[52] We then look at different planet sizes at different distances from the Sun (Figure 17). Below 400 W m − 2, condensation occurs regardless of the size of the planet. Above this value, for a given magma ocean depth (1500 km here) and a given volatile content, the smallest planets might never be able to sustain a water ocean. This is due to a lower value of atmospheric pressure (see Figure 15). Thus, a water ocean might never form on a planet located at the distance of Venus from the Sun if its radius is smaller than 4000 km. For example, a Mars-size planet located at the position of Venus might never have experienced the condensation of a water ocean throughout the magma ocean stage.

Figure 17.

Diagram showing condition for condensation of water vapor as a function of radius of theplanet and solar flux. Color scale shows times at which condensation of water vapor occurs.Time increases from blue to red.

[53] Condensation of water vapor also depends on the albedo because it modifies the value of solar flux received at the surface of the planet. Thus, at a given distance from the Sun, a planet with a high albedo may condense water vapor while a planet with a smaller albedo may not (see Figure 18). The albedo depends on the the presence of clouds and may reach a value of about 0.7. As explained in section 3.4, our atmospheric model seems more accurate in calculations concerning albedo variations and computation of the IR absorption than the 1980s models [Kasting, 1988; Abe and Matsui, 1988].

Figure 18.

Water condensation limit (black line) as a function of the planet albedo and its distance fromthe sun. Note that the limit of condensation of water vapor obtained in our case is closer fromVenus compared to previous work (grey line) [Abe and Matsui, 1988; Kasting, 1988]. Venus, Earth, andMars are plotted for an albedo value of 0.63 corresponding to the mean albedo throughoutsolidification of the magma ocean.

[54] The time of appearance of a water ocean is 1 order of magnitude shorter for Mars, typically 0.1 Myr. Interestingly, this time is much shorter than the expected accretion time, typically 30 Myr [Raymond et al. 2006]. A possible consequence could be the occurrence of serial water oceans growing on Earth and Mars, since the cooling time is definitely smaller than the time interval between major impacts (typically 5 million years for the few Mars-sized embryos which formed Earth). If so, atmospheric loss by impact could have been enhanced on these two planets during accretion due to the frequent presence of a layer of liquid water at the surface [Genda and Abe, 2005]. But the continuous accretion of small- and medium-sized embryos during the whole accretion period, enhancing the input energy flux above the level defined by solar flux alone, may result in a warmer surface and prevent atmospheric water vapor from condensing. From an isotopic analysis of SNC meteorites, Debaille et al. [2007] suggested that a magma ocean lasting at least 100 Myr had been present on Mars, which in first view does not agree with our results. Including the heating due to the primitive bombardment is the next step of the present work. The formation of continental crust 160 Myr after accretion of the Earth, which suggests that the Earth could have experienced a “cool early Earth” phase [Valley et al. 2002], shows that liquid water was already present at the surface of Earth at this time. Our results reinforce the plausibility of such an early liquid water ocean, showing that it could have existed and stabilized as soon as just after the main accretion period, 100 Myr or less after the beginning of accretion.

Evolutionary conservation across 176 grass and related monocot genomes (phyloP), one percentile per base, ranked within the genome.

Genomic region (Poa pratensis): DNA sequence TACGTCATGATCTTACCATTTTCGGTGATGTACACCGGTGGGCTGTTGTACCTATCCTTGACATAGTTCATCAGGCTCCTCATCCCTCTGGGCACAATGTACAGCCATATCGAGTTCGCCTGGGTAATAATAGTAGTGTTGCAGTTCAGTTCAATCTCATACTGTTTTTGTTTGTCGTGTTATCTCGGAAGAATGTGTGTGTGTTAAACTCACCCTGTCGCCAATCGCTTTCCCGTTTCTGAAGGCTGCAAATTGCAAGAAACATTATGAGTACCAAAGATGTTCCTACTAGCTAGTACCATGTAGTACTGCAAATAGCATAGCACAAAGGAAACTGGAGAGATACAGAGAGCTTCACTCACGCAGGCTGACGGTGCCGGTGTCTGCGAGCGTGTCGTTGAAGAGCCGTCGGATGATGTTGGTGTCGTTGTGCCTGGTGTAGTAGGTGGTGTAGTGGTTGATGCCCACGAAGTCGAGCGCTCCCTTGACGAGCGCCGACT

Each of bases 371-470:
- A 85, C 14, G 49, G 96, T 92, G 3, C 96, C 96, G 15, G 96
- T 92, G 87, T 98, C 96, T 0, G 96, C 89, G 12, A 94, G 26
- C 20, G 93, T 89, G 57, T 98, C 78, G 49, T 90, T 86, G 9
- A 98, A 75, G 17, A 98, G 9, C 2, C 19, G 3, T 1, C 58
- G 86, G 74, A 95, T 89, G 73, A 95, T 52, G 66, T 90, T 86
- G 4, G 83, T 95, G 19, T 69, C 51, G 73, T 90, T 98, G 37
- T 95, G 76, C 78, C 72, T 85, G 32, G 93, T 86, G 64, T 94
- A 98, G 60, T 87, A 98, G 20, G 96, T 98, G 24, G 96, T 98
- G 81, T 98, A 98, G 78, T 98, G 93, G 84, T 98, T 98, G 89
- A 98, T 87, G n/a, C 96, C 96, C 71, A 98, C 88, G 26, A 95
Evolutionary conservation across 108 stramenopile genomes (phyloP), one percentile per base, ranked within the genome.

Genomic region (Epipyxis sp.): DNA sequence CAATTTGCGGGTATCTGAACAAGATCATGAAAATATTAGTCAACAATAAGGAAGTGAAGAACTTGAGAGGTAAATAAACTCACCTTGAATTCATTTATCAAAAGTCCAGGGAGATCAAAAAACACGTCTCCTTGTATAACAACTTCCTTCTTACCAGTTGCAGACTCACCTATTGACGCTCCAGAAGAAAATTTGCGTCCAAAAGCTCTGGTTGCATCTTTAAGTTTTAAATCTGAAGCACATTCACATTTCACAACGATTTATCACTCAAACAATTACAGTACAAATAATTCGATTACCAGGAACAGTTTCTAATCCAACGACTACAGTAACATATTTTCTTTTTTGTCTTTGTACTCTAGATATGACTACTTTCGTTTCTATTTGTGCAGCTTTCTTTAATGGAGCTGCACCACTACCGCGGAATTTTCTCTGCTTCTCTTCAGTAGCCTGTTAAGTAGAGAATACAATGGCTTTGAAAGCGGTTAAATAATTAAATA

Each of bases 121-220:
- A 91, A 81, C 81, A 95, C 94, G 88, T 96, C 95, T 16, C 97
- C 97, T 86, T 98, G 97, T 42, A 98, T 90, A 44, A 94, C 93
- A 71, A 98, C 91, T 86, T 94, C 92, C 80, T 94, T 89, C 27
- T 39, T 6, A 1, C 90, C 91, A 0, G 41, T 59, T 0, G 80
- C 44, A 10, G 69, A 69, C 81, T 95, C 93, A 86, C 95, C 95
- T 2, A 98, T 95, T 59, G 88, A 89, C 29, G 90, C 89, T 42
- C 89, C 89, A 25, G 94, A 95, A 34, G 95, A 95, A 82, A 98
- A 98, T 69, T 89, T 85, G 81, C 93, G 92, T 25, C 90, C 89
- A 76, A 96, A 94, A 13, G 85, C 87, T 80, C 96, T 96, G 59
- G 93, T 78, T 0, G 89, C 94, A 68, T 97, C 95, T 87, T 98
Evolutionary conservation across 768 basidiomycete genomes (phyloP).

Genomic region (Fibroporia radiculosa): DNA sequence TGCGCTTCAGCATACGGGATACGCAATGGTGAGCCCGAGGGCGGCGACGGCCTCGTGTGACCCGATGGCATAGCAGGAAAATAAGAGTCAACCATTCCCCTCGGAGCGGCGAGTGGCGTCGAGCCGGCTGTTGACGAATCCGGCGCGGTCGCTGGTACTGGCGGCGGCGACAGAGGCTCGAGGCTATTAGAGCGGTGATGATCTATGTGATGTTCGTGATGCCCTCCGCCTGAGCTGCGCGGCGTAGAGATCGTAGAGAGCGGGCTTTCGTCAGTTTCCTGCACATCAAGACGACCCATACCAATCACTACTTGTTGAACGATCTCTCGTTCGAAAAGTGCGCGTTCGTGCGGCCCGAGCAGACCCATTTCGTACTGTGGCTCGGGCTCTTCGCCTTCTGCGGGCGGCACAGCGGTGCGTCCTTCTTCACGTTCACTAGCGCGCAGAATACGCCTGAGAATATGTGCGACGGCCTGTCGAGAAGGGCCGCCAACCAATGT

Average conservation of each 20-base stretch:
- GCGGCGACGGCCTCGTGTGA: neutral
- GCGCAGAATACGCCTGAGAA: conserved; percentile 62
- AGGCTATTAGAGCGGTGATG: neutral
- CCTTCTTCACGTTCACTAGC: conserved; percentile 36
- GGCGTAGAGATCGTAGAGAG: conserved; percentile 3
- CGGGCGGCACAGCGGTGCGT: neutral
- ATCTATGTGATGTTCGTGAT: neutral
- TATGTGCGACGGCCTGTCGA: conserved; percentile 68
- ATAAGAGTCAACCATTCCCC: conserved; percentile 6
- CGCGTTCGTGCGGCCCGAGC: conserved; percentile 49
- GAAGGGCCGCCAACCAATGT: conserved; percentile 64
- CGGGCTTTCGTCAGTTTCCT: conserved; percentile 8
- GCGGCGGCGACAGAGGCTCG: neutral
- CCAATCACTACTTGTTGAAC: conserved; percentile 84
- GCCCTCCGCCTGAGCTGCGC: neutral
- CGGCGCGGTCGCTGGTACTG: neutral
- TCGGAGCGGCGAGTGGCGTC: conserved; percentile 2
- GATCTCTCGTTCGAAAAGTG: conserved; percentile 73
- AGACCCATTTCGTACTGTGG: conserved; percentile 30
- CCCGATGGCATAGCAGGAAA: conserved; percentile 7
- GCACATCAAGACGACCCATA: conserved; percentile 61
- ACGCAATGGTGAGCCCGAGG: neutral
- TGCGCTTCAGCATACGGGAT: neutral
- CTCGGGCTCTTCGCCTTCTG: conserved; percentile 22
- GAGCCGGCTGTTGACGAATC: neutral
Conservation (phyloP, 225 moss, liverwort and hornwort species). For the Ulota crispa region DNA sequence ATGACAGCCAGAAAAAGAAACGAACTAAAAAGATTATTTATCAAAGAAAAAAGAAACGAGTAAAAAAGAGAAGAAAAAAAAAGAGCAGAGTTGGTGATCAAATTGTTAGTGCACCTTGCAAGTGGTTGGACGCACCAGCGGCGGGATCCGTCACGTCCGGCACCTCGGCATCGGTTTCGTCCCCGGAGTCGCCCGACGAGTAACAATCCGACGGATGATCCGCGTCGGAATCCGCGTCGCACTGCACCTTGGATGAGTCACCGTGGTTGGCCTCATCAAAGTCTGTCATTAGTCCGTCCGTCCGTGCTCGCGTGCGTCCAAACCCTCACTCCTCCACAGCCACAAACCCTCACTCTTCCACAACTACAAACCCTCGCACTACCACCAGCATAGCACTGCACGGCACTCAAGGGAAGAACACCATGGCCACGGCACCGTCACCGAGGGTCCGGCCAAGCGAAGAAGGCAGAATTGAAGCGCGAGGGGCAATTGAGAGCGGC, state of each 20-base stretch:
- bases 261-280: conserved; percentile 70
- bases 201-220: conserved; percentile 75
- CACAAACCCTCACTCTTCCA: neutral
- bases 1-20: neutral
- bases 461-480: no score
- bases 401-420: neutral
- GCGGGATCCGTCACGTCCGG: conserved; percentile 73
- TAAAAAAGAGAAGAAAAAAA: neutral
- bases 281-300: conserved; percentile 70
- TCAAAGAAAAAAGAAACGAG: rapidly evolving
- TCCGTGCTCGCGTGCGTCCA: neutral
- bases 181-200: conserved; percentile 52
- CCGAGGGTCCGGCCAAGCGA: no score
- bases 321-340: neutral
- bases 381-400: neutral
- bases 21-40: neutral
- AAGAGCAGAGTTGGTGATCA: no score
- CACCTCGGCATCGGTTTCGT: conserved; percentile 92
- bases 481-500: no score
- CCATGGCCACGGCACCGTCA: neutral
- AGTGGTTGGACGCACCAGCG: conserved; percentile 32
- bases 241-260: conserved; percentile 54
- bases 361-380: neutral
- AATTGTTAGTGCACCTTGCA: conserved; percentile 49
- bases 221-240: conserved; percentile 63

[55] Concerning Venus, our results suggest that the duration of the magma ocean phase is much larger than on the Earth, typically 10 Myr. This time is of the same order as the time interval between major impacts, and not much shorter than the whole accretion time (about 30 Myr from existing models). Consequently, Venus could have remained during several tens of millions of years, that is, the whole accretion duration, in the magma ocean stage due to the regular melting of its mantle by major impacts. Venus is just outside the distance of 0.66 AU from the Sun below which an Earth-type planet would remain in the magma ocean phase. According to our model, which does not take into account hydrodynamic escape at this stage, an Earth-type planet closer than 0.66 AU, and possibly Venus due to the regular occurrence of global melting events can remain in a stable, hot, configuration following H2O outgassing during a long time. Including H escape (and associated O frictional escape) would result in a progressive decrease of the H2O partial pressure [Kasting and Pollack, 1983; Chassefière, 1996, 1997; Gillmann et al., 2009], therefore a weakening of the greenhouse effect and the condensation of the remaining water vapor at some later stage. Including hydrodynamic escape in our model is a necessary step for a more realistic simulation of magma ocean and water ocean formation and evolution.